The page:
Deb's Delicacies - Shabbat and Chagim Menus and Ideas: October 2009

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Thursday, October 29, 2009

New Recipes - Beating Boredom


There are some weeks that I crave new recipes; the old beloved standbys get tossed aside and I scour through cookbooks, epicurious, and the pages and pages of printed out recipes for 'someday'. Well, this week is someday. Don't get me wrong - my family and guests will not have to suffer through a meal of all new recipes, but I found a few that seemed good (which are bolded below). It may seem like too much food, but when I get into that "something new" mood, I fill in with simple easy things that I know will be eaten even if the experiments are not!

This shabbat's dinner will be:

Chicken soup with noodles and potato kneidlach

Teriyaki Silver Tip Roast
Apricot Roast Chicken
Jerusalem Kugel (I know, it's traditional for lunch, but....)
Corn Squash Muffins (trying them out for Thanksgiving potential)
Soy Sauce Green Beans
Tossed Salad
Basmati Rice
Hasselback Potatoes

Cocoa Chiffon Cake
Coconut Cupcakes with Chocolate Frosting
Rocky Road Bars

Shabbat lunch will be leftovers..... yummy roast beef sandwiches, etc etc etc

Successful new recipes will be posted next week!

Tuesday, October 27, 2009

Thanksgiving Prep Begins


As much as each of the Jewish holiday has its own traditions, rituals and foods which I hold dear, the holiday which has the sweetest memories, traditions and rituals for me is Thanksgiving.

Growing up, my extended family plus many, many invited guests would start Thanksgiving morning at my paternal grandparents apartment on Central Park West, where we would be treated to a breakfast of Cracker Jack, giant gumdrops, cashews and chocolate turkeys. From the deep window seats which enclosed the radiators and toasted our legs, we would watch from our sixth floor view as the parade went by - the giant balloons seeming close enough to reach out and touch.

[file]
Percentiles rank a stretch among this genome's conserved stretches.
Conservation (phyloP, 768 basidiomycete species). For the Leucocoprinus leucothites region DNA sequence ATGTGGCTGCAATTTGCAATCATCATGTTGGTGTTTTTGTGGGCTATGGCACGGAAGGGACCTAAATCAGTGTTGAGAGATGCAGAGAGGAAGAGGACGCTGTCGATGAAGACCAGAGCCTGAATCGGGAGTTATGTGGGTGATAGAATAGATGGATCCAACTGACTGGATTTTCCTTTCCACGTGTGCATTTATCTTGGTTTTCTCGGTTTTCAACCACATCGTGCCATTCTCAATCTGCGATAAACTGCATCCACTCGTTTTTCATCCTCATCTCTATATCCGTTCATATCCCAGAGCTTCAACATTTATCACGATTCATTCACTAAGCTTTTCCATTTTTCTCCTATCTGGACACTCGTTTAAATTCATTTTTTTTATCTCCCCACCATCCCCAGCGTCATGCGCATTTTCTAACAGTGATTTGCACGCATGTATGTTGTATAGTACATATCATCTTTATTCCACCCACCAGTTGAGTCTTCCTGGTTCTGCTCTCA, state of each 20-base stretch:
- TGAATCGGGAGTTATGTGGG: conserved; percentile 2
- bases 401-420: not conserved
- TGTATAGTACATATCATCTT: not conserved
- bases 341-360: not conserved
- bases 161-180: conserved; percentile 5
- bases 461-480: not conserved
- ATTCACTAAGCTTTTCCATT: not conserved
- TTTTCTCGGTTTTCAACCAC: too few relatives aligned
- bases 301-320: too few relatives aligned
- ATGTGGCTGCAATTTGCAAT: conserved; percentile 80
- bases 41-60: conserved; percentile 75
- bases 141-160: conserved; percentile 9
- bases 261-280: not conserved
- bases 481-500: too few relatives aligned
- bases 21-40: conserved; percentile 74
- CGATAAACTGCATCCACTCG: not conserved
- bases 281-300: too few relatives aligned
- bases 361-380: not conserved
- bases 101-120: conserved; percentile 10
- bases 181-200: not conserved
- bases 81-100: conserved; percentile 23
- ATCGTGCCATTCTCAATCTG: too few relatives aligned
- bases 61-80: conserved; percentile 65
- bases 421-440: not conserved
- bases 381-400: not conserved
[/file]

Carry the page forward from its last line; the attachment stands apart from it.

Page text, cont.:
Other than my mother, my love of planning parties and meals and hostessing was inspired by my father's mother. From a very young age, my mother would put me on the train to Grand Central on the Wednesday before Thanksgiving, my father would collect me at the platform and deliver me to my grandmother, were I would help her set up for the huge party the next day. Though I'm sure in the first few years of that special treat I was not very much help, I would watch and learn. Fifty or so people stayed after the parade for Thanksgiving Dinner, so most of the meal of was catered, though my grandmother's Thanksgiving specialty was Sweet and Sour Tongue. I'm not sure what it had to do with Thanksgiving, but it was delicious - for those of us sufficiently adventurous to try it - and it remains a family tradition.

Since my grandmother's passing, our parade watching is now on TV, but breakfast remains the treasured sweets and treats - though I'll likely make fresh biscuits early in the morning before the turkey goes in the oven.

Over the next two weeks, I'll post the menu as it evolves (a joint effort between my mother, my sister, my niece and myself), with hints, ideas and suggestions.

Keep checking in - or better yet - sign up as a blog follower so you'll never miss a posting!

Thursday, October 15, 2009

Recipe by Request - Tzimmes

Though I love my mother's recipe for carrot/matzoh ball tzimmes for pesach, and would never serve anything else at a seder, sometimes I like tzimmes that's heartier, and more of a main course. Though I've never thought of it before right now, this would work perfectly for a shabbat lunch out of the crockpot. Next time I have shabbat lunch guests - this will be on the menu in a version made out of the crockpot!

Tzimmes
3 tablespoons oil
2 pounds beef stew meat, dusted with flour
1 large onion, coarsely chopped
2 large sweet potatoes, peeled and cut into 1 inch chunks
2 large russet potatoes, peeled and cut into 1 inch chunks
1 pound carrots, peeled and cut into 1 inch chunks
1/2 cup prunes
1/2 cup dried apricots, cut into quarters
2 cups boiling water
1/4 cup honey (optional - if you like it very sweet)

Preheat oven to 400 degrees. Heat oil in large, heavy, ovenproof pot. Brown meat in batches, making sure not to overcrowd meat. When brown, put aside in bowl. Sautee onions until lightly browned. Add in both kinds of potatoes, carrots, beef, prunes and apricots. Add water and honey if using. Combine well. Cover and bake 2 hours. Stir. Re-cover and bake one more hour.